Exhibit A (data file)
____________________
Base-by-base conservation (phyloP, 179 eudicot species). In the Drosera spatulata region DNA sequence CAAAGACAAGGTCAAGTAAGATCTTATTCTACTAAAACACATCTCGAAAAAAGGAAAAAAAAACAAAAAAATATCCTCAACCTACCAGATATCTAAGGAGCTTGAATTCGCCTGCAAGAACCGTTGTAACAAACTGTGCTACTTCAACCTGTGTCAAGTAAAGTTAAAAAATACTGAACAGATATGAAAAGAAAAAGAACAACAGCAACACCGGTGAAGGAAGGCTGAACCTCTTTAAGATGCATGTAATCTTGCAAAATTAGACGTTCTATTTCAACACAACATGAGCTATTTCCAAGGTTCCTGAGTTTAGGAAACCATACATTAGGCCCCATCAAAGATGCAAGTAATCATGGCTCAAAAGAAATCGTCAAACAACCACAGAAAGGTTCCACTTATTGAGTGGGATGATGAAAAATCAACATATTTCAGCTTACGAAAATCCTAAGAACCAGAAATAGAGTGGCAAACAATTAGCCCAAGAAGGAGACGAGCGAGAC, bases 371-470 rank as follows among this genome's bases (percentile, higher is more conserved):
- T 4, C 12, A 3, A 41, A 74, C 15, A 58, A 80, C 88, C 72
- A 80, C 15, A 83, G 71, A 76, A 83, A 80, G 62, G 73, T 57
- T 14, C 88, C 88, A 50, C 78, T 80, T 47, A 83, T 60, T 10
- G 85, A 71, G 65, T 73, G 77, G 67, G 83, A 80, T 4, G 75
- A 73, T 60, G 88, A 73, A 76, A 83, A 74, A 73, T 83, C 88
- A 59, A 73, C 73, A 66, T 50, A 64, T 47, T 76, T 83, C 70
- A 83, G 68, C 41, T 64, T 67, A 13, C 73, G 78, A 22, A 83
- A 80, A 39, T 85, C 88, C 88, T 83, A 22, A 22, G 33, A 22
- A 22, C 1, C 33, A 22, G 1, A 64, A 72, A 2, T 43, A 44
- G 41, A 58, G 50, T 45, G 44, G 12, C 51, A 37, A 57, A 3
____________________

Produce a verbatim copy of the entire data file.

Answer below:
Base-by-base conservation (phyloP, 179 eudicot species). In the Drosera spatulata region DNA sequence CAAAGACAAGGTCAAGTAAGATCTTATTCTACTAAAACACATCTCGAAAAAAGGAAAAAAAAACAAAAAAATATCCTCAACCTACCAGATATCTAAGGAGCTTGAATTCGCCTGCAAGAACCGTTGTAACAAACTGTGCTACTTCAACCTGTGTCAAGTAAAGTTAAAAAATACTGAACAGATATGAAAAGAAAAAGAACAACAGCAACACCGGTGAAGGAAGGCTGAACCTCTTTAAGATGCATGTAATCTTGCAAAATTAGACGTTCTATTTCAACACAACATGAGCTATTTCCAAGGTTCCTGAGTTTAGGAAACCATACATTAGGCCCCATCAAAGATGCAAGTAATCATGGCTCAAAAGAAATCGTCAAACAACCACAGAAAGGTTCCACTTATTGAGTGGGATGATGAAAAATCAACATATTTCAGCTTACGAAAATCCTAAGAACCAGAAATAGAGTGGCAAACAATTAGCCCAAGAAGGAGACGAGCGAGAC, bases 371-470 rank as follows among this genome's bases (percentile, higher is more conserved):
- T 4, C 12, A 3, A 41, A 74, C 15, A 58, A 80, C 88, C 72
- A 80, C 15, A 83, G 71, A 76, A 83, A 80, G 62, G 73, T 57
- T 14, C 88, C 88, A 50, C 78, T 80, T 47, A 83, T 60, T 10
- G 85, A 71, G 65, T 73, G 77, G 67, G 83, A 80, T 4, G 75
- A 73, T 60, G 88, A 73, A 76, A 83, A 74, A 73, T 83, C 88
- A 59, A 73, C 73, A 66, T 50, A 64, T 47, T 76, T 83, C 70
- A 83, G 68, C 41, T 64, T 67, A 13, C 73, G 78, A 22, A 83
- A 80, A 39, T 85, C 88, C 88, T 83, A 22, A 22, G 33, A 22
- A 22, C 1, C 33, A 22, G 1, A 64, A 72, A 2, T 43, A 44
- G 41, A 58, G 50, T 45, G 44, G 12, C 51, A 37, A 57, A 3